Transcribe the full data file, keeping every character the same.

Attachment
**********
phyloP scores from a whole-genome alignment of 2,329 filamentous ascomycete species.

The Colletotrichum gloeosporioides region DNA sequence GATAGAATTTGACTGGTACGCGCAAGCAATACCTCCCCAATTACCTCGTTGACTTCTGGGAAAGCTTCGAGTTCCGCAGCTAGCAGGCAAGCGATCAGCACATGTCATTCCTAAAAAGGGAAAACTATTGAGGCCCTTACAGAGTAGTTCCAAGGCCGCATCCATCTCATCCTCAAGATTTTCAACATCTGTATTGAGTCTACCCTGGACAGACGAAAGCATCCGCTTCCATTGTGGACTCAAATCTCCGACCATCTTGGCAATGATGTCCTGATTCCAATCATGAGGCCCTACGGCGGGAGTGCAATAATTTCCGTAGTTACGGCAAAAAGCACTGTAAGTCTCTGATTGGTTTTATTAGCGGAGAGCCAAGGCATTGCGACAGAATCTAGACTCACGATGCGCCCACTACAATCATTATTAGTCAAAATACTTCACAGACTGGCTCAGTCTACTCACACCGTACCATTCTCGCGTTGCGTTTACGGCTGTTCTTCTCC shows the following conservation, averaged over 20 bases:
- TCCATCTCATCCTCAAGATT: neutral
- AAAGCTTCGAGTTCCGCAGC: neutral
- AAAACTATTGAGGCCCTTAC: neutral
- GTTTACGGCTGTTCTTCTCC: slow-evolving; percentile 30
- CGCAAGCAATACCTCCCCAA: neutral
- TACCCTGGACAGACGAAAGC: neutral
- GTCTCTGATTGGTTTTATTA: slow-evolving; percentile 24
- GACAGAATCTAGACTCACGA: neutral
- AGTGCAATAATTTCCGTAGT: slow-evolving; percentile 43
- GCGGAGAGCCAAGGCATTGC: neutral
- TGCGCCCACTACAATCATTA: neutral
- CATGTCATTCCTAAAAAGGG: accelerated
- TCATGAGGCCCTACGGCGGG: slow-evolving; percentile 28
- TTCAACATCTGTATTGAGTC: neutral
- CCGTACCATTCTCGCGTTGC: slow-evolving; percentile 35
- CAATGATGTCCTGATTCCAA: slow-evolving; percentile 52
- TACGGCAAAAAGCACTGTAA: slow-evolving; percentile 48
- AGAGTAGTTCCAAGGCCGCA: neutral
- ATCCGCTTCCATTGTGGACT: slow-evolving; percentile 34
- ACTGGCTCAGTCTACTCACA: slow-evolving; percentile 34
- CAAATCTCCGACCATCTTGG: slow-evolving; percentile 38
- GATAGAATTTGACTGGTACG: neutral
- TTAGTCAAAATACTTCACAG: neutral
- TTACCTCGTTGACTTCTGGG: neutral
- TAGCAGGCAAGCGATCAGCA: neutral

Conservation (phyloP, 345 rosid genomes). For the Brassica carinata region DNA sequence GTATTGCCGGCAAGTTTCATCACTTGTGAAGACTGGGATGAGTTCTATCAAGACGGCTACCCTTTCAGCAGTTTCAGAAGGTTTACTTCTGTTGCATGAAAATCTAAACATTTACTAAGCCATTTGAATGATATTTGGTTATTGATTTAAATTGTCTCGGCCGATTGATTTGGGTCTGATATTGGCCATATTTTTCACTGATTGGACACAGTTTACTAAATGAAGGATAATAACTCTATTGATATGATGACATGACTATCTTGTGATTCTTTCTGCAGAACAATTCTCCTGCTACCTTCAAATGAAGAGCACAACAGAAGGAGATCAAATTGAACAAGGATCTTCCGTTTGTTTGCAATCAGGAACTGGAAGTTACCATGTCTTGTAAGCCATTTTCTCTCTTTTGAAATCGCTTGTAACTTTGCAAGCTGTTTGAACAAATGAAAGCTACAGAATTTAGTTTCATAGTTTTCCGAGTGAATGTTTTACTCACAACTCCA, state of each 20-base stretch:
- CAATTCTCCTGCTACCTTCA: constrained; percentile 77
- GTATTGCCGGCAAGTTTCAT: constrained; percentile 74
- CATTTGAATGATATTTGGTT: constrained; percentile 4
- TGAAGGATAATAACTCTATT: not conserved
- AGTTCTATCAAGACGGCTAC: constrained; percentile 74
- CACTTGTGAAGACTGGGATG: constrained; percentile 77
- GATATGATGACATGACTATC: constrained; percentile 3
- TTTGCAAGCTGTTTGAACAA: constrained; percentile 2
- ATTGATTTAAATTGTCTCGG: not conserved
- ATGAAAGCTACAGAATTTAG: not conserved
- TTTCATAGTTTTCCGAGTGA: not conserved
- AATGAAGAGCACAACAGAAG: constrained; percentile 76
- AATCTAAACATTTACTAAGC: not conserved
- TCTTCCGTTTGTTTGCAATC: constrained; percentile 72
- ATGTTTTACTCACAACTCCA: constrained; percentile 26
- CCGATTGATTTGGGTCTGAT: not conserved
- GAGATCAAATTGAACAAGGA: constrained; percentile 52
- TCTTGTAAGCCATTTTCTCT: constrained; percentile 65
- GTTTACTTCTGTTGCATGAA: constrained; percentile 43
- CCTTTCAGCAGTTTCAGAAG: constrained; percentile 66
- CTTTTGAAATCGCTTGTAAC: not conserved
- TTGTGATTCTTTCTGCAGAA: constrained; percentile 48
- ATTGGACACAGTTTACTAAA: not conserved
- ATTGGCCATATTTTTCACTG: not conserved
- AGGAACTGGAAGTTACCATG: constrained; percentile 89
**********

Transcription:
phyloP scores from a whole-genome alignment of 2,329 filamentous ascomycete species.

The Colletotrichum gloeosporioides region DNA sequence GATAGAATTTGACTGGTACGCGCAAGCAATACCTCCCCAATTACCTCGTTGACTTCTGGGAAAGCTTCGAGTTCCGCAGCTAGCAGGCAAGCGATCAGCACATGTCATTCCTAAAAAGGGAAAACTATTGAGGCCCTTACAGAGTAGTTCCAAGGCCGCATCCATCTCATCCTCAAGATTTTCAACATCTGTATTGAGTCTACCCTGGACAGACGAAAGCATCCGCTTCCATTGTGGACTCAAATCTCCGACCATCTTGGCAATGATGTCCTGATTCCAATCATGAGGCCCTACGGCGGGAGTGCAATAATTTCCGTAGTTACGGCAAAAAGCACTGTAAGTCTCTGATTGGTTTTATTAGCGGAGAGCCAAGGCATTGCGACAGAATCTAGACTCACGATGCGCCCACTACAATCATTATTAGTCAAAATACTTCACAGACTGGCTCAGTCTACTCACACCGTACCATTCTCGCGTTGCGTTTACGGCTGTTCTTCTCC shows the following conservation, averaged over 20 bases:
- TCCATCTCATCCTCAAGATT: neutral
- AAAGCTTCGAGTTCCGCAGC: neutral
- AAAACTATTGAGGCCCTTAC: neutral
- GTTTACGGCTGTTCTTCTCC: slow-evolving; percentile 30
- CGCAAGCAATACCTCCCCAA: neutral
- TACCCTGGACAGACGAAAGC: neutral
- GTCTCTGATTGGTTTTATTA: slow-evolving; percentile 24
- GACAGAATCTAGACTCACGA: neutral
- AGTGCAATAATTTCCGTAGT: slow-evolving; percentile 43
- GCGGAGAGCCAAGGCATTGC: neutral
- TGCGCCCACTACAATCATTA: neutral
- CATGTCATTCCTAAAAAGGG: accelerated
- TCATGAGGCCCTACGGCGGG: slow-evolving; percentile 28
- TTCAACATCTGTATTGAGTC: neutral
- CCGTACCATTCTCGCGTTGC: slow-evolving; percentile 35
- CAATGATGTCCTGATTCCAA: slow-evolving; percentile 52
- TACGGCAAAAAGCACTGTAA: slow-evolving; percentile 48
- AGAGTAGTTCCAAGGCCGCA: neutral
- ATCCGCTTCCATTGTGGACT: slow-evolving; percentile 34
- ACTGGCTCAGTCTACTCACA: slow-evolving; percentile 34
- CAAATCTCCGACCATCTTGG: slow-evolving; percentile 38
- GATAGAATTTGACTGGTACG: neutral
- TTAGTCAAAATACTTCACAG: neutral
- TTACCTCGTTGACTTCTGGG: neutral
- TAGCAGGCAAGCGATCAGCA: neutral

Conservation (phyloP, 345 rosid genomes). For the Brassica carinata region DNA sequence GTATTGCCGGCAAGTTTCATCACTTGTGAAGACTGGGATGAGTTCTATCAAGACGGCTACCCTTTCAGCAGTTTCAGAAGGTTTACTTCTGTTGCATGAAAATCTAAACATTTACTAAGCCATTTGAATGATATTTGGTTATTGATTTAAATTGTCTCGGCCGATTGATTTGGGTCTGATATTGGCCATATTTTTCACTGATTGGACACAGTTTACTAAATGAAGGATAATAACTCTATTGATATGATGACATGACTATCTTGTGATTCTTTCTGCAGAACAATTCTCCTGCTACCTTCAAATGAAGAGCACAACAGAAGGAGATCAAATTGAACAAGGATCTTCCGTTTGTTTGCAATCAGGAACTGGAAGTTACCATGTCTTGTAAGCCATTTTCTCTCTTTTGAAATCGCTTGTAACTTTGCAAGCTGTTTGAACAAATGAAAGCTACAGAATTTAGTTTCATAGTTTTCCGAGTGAATGTTTTACTCACAACTCCA, state of each 20-base stretch:
- CAATTCTCCTGCTACCTTCA: constrained; percentile 77
- GTATTGCCGGCAAGTTTCAT: constrained; percentile 74
- CATTTGAATGATATTTGGTT: constrained; percentile 4
- TGAAGGATAATAACTCTATT: not conserved
- AGTTCTATCAAGACGGCTAC: constrained; percentile 74
- CACTTGTGAAGACTGGGATG: constrained; percentile 77
- GATATGATGACATGACTATC: constrained; percentile 3
- TTTGCAAGCTGTTTGAACAA: constrained; percentile 2
- ATTGATTTAAATTGTCTCGG: not conserved
- ATGAAAGCTACAGAATTTAG: not conserved
- TTTCATAGTTTTCCGAGTGA: not conserved
- AATGAAGAGCACAACAGAAG: constrained; percentile 76
- AATCTAAACATTTACTAAGC: not conserved
- TCTTCCGTTTGTTTGCAATC: constrained; percentile 72
- ATGTTTTACTCACAACTCCA: constrained; percentile 26
- CCGATTGATTTGGGTCTGAT: not conserved
- GAGATCAAATTGAACAAGGA: constrained; percentile 52
- TCTTGTAAGCCATTTTCTCT: constrained; percentile 65
- GTTTACTTCTGTTGCATGAA: constrained; percentile 43
- CCTTTCAGCAGTTTCAGAAG: constrained; percentile 66
- CTTTTGAAATCGCTTGTAAC: not conserved
- TTGTGATTCTTTCTGCAGAA: constrained; percentile 48
- ATTGGACACAGTTTACTAAA: not conserved
- ATTGGCCATATTTTTCACTG: not conserved
- AGGAACTGGAAGTTACCATG: constrained; percentile 89